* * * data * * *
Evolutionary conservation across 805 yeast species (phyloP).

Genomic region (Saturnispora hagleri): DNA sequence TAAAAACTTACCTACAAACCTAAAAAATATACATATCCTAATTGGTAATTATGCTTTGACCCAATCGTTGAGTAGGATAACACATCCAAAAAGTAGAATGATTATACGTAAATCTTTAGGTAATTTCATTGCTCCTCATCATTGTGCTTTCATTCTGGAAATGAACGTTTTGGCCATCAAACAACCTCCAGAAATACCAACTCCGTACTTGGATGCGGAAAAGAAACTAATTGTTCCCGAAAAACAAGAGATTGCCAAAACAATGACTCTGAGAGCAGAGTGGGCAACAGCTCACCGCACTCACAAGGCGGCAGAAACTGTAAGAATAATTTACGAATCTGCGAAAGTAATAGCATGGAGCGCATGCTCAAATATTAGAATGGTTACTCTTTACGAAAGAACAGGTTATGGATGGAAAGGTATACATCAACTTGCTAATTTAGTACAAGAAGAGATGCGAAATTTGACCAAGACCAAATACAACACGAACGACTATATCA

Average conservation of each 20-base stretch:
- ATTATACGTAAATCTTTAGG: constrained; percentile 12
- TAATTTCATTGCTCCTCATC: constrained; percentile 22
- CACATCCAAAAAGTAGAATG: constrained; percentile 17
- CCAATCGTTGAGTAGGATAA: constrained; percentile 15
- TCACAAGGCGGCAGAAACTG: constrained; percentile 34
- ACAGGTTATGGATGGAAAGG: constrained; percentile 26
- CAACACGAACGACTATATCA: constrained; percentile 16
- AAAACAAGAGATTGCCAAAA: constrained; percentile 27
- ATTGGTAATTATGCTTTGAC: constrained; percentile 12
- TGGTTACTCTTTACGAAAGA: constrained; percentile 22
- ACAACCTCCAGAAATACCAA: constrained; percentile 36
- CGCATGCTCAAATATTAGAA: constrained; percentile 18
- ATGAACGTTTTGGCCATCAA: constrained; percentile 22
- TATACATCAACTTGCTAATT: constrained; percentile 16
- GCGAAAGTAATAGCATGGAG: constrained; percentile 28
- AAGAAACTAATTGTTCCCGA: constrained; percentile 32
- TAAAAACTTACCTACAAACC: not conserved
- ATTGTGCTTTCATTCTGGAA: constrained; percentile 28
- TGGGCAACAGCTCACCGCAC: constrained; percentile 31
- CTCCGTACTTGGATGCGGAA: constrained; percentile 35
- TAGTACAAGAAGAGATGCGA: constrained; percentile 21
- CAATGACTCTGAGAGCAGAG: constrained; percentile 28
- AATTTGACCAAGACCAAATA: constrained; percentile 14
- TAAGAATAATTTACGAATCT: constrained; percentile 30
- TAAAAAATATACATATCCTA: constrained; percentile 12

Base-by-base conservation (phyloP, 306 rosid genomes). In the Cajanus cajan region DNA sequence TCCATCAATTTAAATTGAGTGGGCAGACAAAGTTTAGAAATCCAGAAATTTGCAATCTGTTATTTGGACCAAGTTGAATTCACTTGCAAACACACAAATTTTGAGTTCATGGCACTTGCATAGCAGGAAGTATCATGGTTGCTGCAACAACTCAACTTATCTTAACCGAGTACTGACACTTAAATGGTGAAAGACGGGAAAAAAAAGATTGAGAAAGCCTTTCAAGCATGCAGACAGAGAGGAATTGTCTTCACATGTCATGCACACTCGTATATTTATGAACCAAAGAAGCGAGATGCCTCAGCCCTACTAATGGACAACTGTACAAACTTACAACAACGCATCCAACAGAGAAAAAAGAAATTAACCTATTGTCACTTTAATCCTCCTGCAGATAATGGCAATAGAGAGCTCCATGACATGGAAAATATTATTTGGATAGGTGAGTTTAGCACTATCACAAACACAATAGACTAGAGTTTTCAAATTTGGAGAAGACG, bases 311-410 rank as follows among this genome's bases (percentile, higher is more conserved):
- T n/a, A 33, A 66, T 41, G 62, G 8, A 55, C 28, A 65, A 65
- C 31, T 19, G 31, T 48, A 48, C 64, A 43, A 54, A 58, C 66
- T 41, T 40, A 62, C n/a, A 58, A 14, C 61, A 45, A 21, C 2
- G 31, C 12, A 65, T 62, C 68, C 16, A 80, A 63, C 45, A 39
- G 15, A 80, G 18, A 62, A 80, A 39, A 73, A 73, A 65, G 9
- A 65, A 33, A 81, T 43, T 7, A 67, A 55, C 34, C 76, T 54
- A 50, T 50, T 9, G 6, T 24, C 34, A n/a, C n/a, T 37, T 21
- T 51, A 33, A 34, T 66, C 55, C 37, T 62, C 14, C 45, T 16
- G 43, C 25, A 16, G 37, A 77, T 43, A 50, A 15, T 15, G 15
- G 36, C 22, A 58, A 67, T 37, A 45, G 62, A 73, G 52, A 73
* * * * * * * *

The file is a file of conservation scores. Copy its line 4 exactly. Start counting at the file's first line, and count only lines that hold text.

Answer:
- ATTATACGTAAATCTTTAGG: constrained; percentile 12